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Hi.

I'm Taryn. Thanks for stopping by. My blog is about my family's adventures since we threw caution to the wind, packed a suitcase and moved to another country in search of travel and new experiences

Tiptoe through the tulips on an Amsterdam mini break

Tiptoe through the tulips on an Amsterdam mini break

In April this year, I was lucky enough to be able to tick something off my travel bucket list.

I have always wanted to see the tulips in Amsterdam, so for my 40th birthday, my husband booked a weekend in Amsterdam for us, without the kids (mini fist bump here!) Two glorious days, surrounded by some of the most beautiful flowers I have ever seen, wandering the canals, quaint streets lined with bicycles, markets, and museums. It was heaven!

The perfect view for a morning coffee

The perfect view for a morning coffee

Steal my itinerary for your 2 day mini break to Amsterdam

Because we wanted to get the most out of our two days in Amsterdam, we were on a very early flight in, arriving in the city centre just after 9am. We stayed at the Ink hotel. A fabulous boutique hotel, very centrally located with easy access to the station, about a 10 minute walk away. We left our bags at the hotel, grabbed a city map and headed out.

Street markets

After a very necessary coffee in a local café, take a tram across to Waterlooplein flea market. There is a beautiful bridge (The Blauwbrug or Blue Bridge) about 100m back from the tram stop for some great photos.

The Blue Bridge connecting the Rembrandtplein and Waterlooplein areas

The Blue Bridge connecting the Rembrandtplein and Waterlooplein areas

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Waterlooplein flea market is the oldest market in Amsterdam (and in the Netherlands). It’s a great mix of old and new, selling everything from second hand clothing, bric a brac and vintage cameras to souvenirs, local artwork and music. You must try the homemade fries and mayo – definitely worth the extra steps needed to work off those calories. There is also a fabulous store just next to the market called Kiloshop, selling authentic vintage clothing, shoes and accessories, all priced by weight. Worth a browse if you’re looking for something different. And the “greenie” in me really loves this idea – just think of all those tons of discarded clothing that are not ending up in landfills!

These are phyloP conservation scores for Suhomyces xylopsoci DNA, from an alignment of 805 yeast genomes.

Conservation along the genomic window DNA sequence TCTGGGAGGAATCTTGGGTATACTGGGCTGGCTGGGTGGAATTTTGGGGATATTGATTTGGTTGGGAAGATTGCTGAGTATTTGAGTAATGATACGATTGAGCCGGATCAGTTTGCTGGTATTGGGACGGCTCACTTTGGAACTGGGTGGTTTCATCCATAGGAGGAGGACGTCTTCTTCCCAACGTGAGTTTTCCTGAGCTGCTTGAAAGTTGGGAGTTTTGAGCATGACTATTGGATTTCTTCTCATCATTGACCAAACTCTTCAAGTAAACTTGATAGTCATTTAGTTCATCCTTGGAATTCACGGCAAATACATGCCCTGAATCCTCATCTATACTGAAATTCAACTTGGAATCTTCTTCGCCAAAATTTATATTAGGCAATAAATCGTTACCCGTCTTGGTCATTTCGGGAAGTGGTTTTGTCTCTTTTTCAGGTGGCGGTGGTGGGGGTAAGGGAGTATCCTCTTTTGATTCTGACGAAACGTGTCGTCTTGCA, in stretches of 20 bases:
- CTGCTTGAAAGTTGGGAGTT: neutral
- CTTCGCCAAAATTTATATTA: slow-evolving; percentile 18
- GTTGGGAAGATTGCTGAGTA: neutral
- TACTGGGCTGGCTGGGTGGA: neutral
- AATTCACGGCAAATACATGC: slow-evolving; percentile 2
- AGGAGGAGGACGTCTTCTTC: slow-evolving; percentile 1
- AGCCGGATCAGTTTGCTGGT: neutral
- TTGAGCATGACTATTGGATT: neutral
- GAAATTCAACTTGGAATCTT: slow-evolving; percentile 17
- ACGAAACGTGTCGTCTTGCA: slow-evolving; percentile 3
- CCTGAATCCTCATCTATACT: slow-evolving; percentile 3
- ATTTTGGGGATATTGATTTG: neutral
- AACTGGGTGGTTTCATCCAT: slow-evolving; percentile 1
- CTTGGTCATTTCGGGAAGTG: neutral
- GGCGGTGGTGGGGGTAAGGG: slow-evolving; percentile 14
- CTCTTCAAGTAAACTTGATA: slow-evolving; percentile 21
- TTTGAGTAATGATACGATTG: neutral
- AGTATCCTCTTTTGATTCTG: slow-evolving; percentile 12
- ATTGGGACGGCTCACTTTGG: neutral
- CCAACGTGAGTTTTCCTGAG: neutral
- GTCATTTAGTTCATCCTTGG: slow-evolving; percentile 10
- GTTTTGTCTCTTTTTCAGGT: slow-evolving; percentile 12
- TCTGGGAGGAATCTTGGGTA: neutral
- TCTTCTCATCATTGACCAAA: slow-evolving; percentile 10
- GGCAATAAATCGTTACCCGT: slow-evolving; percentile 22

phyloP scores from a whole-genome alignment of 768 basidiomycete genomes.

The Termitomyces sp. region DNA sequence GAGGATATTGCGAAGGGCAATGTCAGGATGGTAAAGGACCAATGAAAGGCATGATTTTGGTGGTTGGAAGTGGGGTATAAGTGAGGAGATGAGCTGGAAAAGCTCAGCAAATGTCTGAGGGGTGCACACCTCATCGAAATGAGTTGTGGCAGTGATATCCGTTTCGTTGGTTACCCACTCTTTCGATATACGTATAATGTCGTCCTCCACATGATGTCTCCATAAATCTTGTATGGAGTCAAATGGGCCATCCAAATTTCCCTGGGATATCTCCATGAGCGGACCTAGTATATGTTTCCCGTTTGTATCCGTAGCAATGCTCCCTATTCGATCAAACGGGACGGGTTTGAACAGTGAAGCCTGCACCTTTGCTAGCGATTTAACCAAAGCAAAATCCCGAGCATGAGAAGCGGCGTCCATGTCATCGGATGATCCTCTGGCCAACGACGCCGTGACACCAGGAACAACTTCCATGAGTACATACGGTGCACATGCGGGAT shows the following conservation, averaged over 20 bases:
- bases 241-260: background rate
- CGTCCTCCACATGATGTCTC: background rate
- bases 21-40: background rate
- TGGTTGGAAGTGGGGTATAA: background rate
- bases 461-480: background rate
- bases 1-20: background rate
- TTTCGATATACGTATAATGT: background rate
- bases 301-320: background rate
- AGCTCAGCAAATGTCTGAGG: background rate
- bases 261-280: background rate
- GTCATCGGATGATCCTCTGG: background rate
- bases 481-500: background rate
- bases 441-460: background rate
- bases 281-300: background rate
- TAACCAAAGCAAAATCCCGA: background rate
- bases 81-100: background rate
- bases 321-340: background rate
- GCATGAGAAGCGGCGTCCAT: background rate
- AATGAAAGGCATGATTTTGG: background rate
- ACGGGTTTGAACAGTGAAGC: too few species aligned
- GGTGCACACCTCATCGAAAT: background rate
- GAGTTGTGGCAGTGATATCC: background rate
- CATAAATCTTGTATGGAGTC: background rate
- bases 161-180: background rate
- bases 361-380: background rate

After Waterlooplein, walk across to the Albert Cuyp market. It’s in the De Pijp area of the Oud-Zuid district of the city, about a 20 minutes away. You will pass some beautiful canals and side streets, so take some time to look down them.  This route will also take you past the Heineken Experience museum, if this is something you’re interested in doing. We stopped enroute to the market for some lunch in a little burger restaurant called Thrill Grill. It’s a cosy, out of the way place, enjoyed by both locals and tourists. A limited menu, but delicious food.

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Next stop is Albert Cuyp market. It’s the place to go if you’re looking for any fresh fish, fruit or flowers, and has an abundance of street food stalls making choosing a little difficult.

Museum Quarter

Hop on a tram across to the museum quarter, and spend late afternoon absorbing some culture. The Van Gogh museum and the Rijksmuseum are across the way from each other, with a pretty park area in between. In tulip season the fountains in front of the Rijksmuseum are filled with floating baskets of tulips of every colour. This is also the spot of the famous I heart Amsterdam sign. We didn’t go into the museum, but chose to spend some time chilling in the Spring sunshine on a bench in the Rijksmuseum garden, watching the tourists jumping through the water fountain.

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We had dinner reservations at Gauchos, Spuistraat. It’s an Argentinian steak restaurant, with fabulously dark and dramatic décor and cosy booth style seating. Possibly one of the best steaks I have ever had!

Keukenhof

Now the entire reason we had come to Amsterdam was to see the tulips, so Sunday’s plan was to head out to Keukenhof. Situated in Lisse, it’s one of the world’s largest flower gardens that is only open for 8 weeks of the year. Over 800 000 visitors come through the gates to see the 7 million bulbs that are planted annually in the 32 hectare park. Words cannot describe the colourful assault on your senses.. So I am just going to get this message across in pictures

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Enough said.
Here are some tips for visiting Keukenhof:

1. Buy your tickets online and avoid the gate queues. The ticket price include the cost of the transport there and back.
2. You can store your bags at the airport and catch a bus directly from the airport. There are special buses put on by Keukenhof, with well sign posted queues. It is very well organised, and the queues move faster than you think.
3. The weather this time of year can be quite unpredictable so rain gear is must.
4. You probably only need a half day at the venue. I could have spent a lot more time there, but my husband had seen just about all the tulips he wanted to by then.

This was the face after 4 hours at Keukenhof. This photo had me laughing for days!

This was the face after 4 hours at Keukenhof. This photo had me laughing for days!

So here's a recap of our itinerary, if you would like to escape for a weekend somewhere with your other half. 

Day 1:
Waterlooplein market
Albert Cuyp market
Museum Quarter
Dinner at Gauchos

Day 2:
Amsterdam Flower market (We never visited, but now I have a reason to go back!)
Keukenhof

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